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Choosing the Right Hands-Free Headset

Learn the features to look for in your next Bluetooth headset


  • Noise cancellation is almost a necessity
  • Voice control means no fumbling with keypads
  • Headsets below MSRP can often be found online


Keeping two hands on the wheel while driving is the most obvious reason to use a wireless Bluetooth headset with your cell phone, but there are others. You don't get grime, perspiration or makeup on that pretty LCD display. It's often easier to hear when there's a headset in your ear, particularly in noisy situations. And who doesn't want to rock that classic Star Trek Lieutenant Uhura look once in a while?

man wearing phone headset

— Ocean/Corbis

Here's our guide to the basic features and cutting-edge developments, with several field-tested recommendations.

Noise Cancellation

Higher-end headsets use multiple microphones to listen to both the speaker and the background noise separately, then digitally subtract the background noise to make your voice much easier to understand on the other end. If your calls are usually made from quiet indoor spots, this isn't a high priority. When calling from a moving car, bus or train, or on a noisy city street, though, buying a higher-end headset with premium noise cancellation performance is a sound investment.


If you'd like to use the same headset with more than one phone, or with a Bluetooth-equipped computer to make calls or listen to audio, then you want a headset with multipoint capability.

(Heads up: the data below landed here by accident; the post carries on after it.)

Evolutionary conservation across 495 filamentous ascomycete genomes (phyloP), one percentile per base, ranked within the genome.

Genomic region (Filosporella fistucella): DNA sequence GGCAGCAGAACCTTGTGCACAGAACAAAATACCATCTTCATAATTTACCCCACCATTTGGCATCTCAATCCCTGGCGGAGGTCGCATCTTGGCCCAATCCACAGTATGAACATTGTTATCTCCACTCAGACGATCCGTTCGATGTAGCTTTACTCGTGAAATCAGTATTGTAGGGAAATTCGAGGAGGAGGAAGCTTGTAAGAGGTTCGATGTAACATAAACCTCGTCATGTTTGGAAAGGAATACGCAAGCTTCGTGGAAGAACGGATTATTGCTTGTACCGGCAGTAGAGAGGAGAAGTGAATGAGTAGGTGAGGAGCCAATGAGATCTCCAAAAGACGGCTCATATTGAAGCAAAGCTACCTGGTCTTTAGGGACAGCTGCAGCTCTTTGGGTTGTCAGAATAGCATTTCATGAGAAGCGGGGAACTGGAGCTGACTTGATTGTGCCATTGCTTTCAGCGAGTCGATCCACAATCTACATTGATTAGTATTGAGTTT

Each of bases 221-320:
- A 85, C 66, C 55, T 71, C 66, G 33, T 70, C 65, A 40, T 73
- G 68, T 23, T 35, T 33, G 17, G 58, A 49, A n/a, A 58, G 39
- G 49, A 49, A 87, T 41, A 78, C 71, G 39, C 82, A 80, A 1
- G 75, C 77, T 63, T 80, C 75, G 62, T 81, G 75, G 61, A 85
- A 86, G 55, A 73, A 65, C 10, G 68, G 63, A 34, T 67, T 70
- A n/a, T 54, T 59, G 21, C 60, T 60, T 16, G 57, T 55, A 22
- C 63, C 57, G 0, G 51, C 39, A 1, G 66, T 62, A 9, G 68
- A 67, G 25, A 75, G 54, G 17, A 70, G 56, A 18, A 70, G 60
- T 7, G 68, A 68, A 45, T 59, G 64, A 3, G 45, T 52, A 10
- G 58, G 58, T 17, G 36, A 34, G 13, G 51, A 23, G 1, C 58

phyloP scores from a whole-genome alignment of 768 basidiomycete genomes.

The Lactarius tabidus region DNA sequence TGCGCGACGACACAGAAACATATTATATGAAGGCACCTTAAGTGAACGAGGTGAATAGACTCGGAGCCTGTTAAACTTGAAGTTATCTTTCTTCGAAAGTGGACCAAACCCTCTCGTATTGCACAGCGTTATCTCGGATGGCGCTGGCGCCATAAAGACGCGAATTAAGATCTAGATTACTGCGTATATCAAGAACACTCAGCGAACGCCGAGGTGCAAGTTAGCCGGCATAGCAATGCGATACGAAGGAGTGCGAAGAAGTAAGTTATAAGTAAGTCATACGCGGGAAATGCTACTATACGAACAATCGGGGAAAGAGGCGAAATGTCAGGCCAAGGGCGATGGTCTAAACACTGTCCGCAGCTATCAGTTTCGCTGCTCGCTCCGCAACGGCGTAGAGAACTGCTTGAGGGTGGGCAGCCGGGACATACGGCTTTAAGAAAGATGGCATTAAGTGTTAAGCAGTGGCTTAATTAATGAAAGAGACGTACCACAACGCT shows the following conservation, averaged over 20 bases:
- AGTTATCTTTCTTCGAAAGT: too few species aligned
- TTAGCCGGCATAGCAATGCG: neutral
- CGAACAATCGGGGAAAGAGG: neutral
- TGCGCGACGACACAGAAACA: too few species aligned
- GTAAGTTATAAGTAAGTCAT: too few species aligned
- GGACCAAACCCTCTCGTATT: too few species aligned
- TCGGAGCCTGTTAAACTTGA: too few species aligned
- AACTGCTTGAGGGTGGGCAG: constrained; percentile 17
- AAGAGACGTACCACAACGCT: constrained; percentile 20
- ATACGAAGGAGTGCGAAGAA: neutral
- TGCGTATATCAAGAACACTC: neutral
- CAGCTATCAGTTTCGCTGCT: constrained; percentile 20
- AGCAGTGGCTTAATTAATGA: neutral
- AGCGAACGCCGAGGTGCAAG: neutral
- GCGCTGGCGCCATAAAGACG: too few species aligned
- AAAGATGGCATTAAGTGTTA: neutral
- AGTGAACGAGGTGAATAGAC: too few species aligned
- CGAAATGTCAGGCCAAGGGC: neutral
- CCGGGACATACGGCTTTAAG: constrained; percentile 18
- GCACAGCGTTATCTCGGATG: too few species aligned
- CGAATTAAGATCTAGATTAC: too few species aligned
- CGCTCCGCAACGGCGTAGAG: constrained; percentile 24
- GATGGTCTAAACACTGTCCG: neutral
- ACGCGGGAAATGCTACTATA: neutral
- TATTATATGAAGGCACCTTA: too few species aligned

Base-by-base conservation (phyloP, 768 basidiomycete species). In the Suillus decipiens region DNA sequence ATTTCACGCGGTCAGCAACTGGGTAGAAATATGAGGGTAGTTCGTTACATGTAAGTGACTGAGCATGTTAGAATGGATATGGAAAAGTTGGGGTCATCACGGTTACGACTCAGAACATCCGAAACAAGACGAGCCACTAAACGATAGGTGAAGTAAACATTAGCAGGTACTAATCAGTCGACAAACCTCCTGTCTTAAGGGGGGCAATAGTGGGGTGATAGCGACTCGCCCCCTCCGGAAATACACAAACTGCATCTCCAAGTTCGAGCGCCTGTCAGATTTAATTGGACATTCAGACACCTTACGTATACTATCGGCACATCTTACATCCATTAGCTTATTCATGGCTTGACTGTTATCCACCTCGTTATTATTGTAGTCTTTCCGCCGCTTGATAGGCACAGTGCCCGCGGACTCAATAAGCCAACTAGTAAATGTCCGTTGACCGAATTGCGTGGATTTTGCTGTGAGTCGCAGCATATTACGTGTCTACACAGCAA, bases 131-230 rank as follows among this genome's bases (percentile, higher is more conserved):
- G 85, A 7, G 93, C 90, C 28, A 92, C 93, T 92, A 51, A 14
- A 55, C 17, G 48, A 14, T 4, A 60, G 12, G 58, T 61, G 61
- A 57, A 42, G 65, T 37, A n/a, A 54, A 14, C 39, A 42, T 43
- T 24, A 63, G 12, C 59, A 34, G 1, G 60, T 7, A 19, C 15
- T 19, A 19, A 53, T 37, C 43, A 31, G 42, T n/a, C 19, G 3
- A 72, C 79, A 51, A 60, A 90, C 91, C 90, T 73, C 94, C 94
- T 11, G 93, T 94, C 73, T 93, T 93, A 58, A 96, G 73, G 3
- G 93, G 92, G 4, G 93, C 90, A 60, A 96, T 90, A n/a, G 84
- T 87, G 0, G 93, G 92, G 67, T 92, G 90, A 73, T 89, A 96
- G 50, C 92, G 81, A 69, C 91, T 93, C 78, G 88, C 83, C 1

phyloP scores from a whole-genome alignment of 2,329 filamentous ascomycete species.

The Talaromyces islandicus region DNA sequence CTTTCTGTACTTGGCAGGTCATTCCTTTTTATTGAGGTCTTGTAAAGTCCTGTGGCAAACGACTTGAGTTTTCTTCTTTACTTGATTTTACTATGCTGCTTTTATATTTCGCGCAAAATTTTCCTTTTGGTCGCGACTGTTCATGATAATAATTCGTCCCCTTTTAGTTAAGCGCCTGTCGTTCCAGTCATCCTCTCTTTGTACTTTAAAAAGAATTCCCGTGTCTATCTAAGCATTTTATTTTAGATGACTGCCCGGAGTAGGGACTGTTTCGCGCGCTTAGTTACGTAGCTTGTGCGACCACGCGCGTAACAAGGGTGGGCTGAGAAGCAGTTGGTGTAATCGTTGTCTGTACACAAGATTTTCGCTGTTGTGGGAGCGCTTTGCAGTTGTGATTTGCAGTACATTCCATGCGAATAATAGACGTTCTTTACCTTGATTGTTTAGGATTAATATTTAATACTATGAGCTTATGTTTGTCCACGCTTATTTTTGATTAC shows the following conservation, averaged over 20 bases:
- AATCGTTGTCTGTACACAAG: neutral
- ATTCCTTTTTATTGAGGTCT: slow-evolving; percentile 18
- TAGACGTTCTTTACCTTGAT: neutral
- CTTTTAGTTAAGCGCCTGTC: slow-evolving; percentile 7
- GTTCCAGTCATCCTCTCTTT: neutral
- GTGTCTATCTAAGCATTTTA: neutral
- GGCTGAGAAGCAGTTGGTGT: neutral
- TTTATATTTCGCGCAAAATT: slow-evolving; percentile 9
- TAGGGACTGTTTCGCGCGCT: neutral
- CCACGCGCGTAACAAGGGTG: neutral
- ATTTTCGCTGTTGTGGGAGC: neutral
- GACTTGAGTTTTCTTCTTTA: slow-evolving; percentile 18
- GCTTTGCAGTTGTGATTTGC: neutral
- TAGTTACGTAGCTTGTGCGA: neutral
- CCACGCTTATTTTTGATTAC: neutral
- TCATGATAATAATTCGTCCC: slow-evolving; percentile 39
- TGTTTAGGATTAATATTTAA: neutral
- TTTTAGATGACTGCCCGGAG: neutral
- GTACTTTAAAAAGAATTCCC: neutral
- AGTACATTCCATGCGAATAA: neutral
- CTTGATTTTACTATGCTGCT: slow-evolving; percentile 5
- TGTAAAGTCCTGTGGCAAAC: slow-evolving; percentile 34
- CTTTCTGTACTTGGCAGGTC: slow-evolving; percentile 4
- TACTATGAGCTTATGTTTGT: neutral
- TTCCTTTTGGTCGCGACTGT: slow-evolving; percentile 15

Battery Life

The trick with battery life generally isn't whether you'll have enough power to get through the day — any name-brand headset will deliver on that score — but how often you'll have to recharge. That makes standby time a key consideration.

Mono or Stereo?

If you've started using your cell phone to listen to music (whether via MP3s or online radio) or as a GPS device, then it's worth considering a stereo Bluetooth headset. When a call comes in, these headsets automatically cut audio playback, then resume when you hang up. You do give up some convenience in the portability department, and you're more cut off from the outside world while wearing a stereo headset (a real consideration while driving). However, that very isolation is a plus if you're strolling through the park enjoying your favorite tunes.

There is an alternative here: a mono headset that's compatible with a stereo Bluetooth signal. The Bluetooth system that supports stereo is called A2DP. Look for this capability if you're interested in music playback in a mono headset.

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